Controversy of indomethacin eye drops in the treatment of rheumatoid arthritis-induced corneal ulceration: a case report

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Abstract

Background: Perforation of the cornea is a rare finding in patients with rheumatoid arthritis (RA). Addressing a perforated cornea associated with RA is challenging, since its pathogenesis is not fully elucidated. Topical nonsteroidal anti-inflammatory drugs (NSAIDs) were developed to prevent cystoid macular edema following cataract surgery in patients at risk. Their prescription in inflammation of the anterior segment of the eye may induce negative effects on the ocular surface. We bring into focus a corneal perforation in a patient with RA who used indomethacin eye drops to treat corneal ulceration, but responded promptly to drug discontinuation and initiation of topical cyclosporine 0.1%. Our aim is to emphasize two issues: the contraindication of topical indomethacin in corneal defects, and the immediate positive impact of topical cyclosporine 0.1% on corneal healing. Case presentation: A 73-year-old Caucasian woman with a 13-year history of RA was treated for corneal ulceration in her oculus sinister (OS) with topical indomethacin and gentamicin. The patient was being treated with systemic immunosuppression and NSAIDs for the underlying RA and artificial tears in both eyes. No bandage contact lens was used. After 3 weeks of treatment, perforation of the left cornea occurred and the patient was referred to our hospital. Upon admission, visual acuity (VA) in the OS was 20/630. Slit lamp examination of the OS revealed paracentral corneal perforation, iris plugging the perforation site, shallow anterior chamber, clear aqueous humor, and clear lens. Anterior segment optical coherence tomography showed the inclavated iris in the perforation site and minimum corneal thickness of 101 µm. Topical NSAIDs were discontinued and topical treatment was initiated with tobramycin, tropicamide 1%, phenylephrine 10%, and artificial tears five times a day, and occlusive patch. For 5 days, there was no improvement, so topical cyclosporine 0.1% was started, one drop every evening. Within 7 days, the cornea had healed, the iris was liberated from the perforation site, the minimum corneal thickness increased to 250 µm, VA improved to 20/25, and the patient was free of symptoms. Conclusions: The main “takeaway” lessons from this case are that topical indomethacin should not be prescribed in cases of inflammation of the anterior segment of the eye, and that topical cyclosporine was efficacious in healing corneal perforation in our patient.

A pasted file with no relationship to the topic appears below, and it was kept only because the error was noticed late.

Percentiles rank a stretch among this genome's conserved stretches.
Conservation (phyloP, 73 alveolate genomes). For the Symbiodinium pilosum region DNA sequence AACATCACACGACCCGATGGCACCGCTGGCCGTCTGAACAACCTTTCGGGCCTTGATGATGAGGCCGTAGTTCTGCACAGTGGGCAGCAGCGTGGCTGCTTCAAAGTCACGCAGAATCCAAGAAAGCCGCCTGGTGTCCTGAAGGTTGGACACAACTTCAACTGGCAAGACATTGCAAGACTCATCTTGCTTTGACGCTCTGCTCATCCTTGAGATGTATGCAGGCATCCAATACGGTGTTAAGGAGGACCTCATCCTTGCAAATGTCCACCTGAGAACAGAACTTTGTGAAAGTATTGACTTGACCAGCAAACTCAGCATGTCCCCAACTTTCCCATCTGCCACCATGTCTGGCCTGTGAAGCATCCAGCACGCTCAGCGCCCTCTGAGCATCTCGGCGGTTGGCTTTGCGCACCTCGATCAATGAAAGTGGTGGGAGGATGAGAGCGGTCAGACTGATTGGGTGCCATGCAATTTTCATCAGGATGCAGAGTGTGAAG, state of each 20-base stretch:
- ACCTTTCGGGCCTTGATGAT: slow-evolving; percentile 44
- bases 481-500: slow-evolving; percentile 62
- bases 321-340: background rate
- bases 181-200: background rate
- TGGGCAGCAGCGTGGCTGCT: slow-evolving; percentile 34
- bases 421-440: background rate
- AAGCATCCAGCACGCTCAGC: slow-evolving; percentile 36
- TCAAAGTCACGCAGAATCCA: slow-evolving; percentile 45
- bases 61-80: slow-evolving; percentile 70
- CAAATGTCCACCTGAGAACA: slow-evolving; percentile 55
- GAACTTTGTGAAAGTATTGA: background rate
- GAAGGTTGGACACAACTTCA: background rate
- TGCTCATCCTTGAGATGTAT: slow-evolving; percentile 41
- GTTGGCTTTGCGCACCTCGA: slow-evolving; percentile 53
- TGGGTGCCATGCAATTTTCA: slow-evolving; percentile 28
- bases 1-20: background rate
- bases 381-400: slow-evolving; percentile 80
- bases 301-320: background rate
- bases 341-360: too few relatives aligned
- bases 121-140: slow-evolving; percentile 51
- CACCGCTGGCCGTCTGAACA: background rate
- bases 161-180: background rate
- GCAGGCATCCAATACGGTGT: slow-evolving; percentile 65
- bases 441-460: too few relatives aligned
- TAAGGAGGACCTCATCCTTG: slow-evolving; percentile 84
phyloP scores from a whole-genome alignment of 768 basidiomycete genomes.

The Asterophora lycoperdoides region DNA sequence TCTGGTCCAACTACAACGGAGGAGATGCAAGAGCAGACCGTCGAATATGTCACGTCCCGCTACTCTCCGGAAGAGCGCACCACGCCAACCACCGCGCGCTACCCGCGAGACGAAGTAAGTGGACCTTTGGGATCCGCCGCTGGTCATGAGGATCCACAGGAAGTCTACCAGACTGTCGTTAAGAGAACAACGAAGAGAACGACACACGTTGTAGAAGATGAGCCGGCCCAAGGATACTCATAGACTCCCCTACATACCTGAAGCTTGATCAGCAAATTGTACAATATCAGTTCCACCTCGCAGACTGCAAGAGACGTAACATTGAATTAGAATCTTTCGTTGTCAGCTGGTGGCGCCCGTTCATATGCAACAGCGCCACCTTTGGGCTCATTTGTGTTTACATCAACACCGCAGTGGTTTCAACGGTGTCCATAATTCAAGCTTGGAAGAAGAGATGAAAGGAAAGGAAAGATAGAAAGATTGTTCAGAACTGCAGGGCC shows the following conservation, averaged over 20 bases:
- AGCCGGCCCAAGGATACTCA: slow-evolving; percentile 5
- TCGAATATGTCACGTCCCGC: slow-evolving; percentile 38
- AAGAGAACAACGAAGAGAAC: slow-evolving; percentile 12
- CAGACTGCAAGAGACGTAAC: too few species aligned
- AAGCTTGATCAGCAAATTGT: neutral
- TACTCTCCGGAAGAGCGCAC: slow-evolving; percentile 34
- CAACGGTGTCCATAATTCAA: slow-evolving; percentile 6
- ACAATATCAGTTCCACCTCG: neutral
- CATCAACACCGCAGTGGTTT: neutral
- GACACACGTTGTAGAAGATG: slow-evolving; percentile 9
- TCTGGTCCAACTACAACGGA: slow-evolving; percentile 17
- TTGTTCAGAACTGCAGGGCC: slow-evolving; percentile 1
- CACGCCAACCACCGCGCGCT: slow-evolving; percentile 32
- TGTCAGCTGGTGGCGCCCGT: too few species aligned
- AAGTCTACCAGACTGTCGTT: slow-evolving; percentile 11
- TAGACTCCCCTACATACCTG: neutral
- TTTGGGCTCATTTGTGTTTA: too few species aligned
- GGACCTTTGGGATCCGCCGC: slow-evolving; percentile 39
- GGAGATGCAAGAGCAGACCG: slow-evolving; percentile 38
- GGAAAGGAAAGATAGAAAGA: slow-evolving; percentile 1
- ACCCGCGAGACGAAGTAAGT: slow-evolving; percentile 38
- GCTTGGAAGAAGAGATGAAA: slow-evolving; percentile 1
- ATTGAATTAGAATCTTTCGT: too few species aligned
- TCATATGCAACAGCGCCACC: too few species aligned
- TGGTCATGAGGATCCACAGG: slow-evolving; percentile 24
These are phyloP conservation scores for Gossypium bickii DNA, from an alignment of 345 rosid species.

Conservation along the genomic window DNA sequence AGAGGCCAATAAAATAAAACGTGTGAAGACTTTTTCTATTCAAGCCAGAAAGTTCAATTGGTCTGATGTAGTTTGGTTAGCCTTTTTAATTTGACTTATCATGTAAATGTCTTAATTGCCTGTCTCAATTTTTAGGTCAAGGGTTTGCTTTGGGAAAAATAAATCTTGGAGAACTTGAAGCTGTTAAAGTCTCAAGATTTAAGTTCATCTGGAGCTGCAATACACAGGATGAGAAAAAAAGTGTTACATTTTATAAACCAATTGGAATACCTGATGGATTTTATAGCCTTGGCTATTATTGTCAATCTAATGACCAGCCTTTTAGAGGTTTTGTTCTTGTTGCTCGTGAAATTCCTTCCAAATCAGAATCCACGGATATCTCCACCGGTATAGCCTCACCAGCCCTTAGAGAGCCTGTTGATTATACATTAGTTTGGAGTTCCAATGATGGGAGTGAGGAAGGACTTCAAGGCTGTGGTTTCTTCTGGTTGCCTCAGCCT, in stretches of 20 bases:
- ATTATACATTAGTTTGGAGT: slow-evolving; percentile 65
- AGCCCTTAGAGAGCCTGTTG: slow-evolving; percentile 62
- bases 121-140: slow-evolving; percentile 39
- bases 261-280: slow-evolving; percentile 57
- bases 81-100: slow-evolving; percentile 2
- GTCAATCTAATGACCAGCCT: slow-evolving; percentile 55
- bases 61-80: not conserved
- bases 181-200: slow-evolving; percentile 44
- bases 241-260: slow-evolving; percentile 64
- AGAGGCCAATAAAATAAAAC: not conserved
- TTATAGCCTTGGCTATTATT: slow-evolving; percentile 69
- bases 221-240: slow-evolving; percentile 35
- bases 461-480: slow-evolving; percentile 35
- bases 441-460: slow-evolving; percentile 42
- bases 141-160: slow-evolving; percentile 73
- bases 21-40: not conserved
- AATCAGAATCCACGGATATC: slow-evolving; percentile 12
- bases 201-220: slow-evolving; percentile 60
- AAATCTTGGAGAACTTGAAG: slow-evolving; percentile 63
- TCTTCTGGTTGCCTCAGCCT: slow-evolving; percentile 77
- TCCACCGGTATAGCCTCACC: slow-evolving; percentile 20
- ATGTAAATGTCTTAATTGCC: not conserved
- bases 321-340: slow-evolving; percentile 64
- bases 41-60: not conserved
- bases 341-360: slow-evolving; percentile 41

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Nicoară, S. D., & Damian, I. (2021). Controversy of indomethacin eye drops in the treatment of rheumatoid arthritis-induced corneal ulceration: a case report. Journal of Medical Case Reports, 15(1). https://doi.org/10.1186/s13256-020-02600-9

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